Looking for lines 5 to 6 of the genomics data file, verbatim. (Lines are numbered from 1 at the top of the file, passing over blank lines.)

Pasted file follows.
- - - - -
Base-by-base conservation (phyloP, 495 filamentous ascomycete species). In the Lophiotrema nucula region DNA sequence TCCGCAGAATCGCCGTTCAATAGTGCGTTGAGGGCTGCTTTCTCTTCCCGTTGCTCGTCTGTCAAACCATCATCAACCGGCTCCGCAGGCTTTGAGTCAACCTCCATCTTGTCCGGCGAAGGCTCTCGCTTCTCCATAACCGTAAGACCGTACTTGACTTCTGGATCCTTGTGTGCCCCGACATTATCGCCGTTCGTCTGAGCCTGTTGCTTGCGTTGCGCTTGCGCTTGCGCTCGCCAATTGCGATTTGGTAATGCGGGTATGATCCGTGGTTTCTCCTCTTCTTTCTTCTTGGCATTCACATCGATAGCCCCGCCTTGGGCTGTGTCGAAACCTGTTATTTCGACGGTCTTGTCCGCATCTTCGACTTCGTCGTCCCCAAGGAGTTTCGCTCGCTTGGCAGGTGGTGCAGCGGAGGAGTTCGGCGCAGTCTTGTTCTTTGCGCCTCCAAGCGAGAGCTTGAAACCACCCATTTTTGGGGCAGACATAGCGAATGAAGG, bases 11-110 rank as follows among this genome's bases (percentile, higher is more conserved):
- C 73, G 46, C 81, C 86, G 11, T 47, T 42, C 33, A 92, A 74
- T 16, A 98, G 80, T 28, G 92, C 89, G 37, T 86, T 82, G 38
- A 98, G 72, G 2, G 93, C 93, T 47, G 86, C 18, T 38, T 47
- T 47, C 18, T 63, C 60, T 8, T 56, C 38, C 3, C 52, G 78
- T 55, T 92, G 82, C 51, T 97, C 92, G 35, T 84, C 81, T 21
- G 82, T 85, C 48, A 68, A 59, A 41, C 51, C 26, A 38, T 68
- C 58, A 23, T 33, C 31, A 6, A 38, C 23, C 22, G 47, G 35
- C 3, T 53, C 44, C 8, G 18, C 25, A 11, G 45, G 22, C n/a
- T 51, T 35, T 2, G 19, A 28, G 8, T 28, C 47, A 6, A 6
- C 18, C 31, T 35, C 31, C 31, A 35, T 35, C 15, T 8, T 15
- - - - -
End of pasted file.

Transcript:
- T 47, C 18, T 63, C 60, T 8, T 56, C 38, C 3, C 52, G 78
- T 55, T 92, G 82, C 51, T 97, C 92, G 35, T 84, C 81, T 21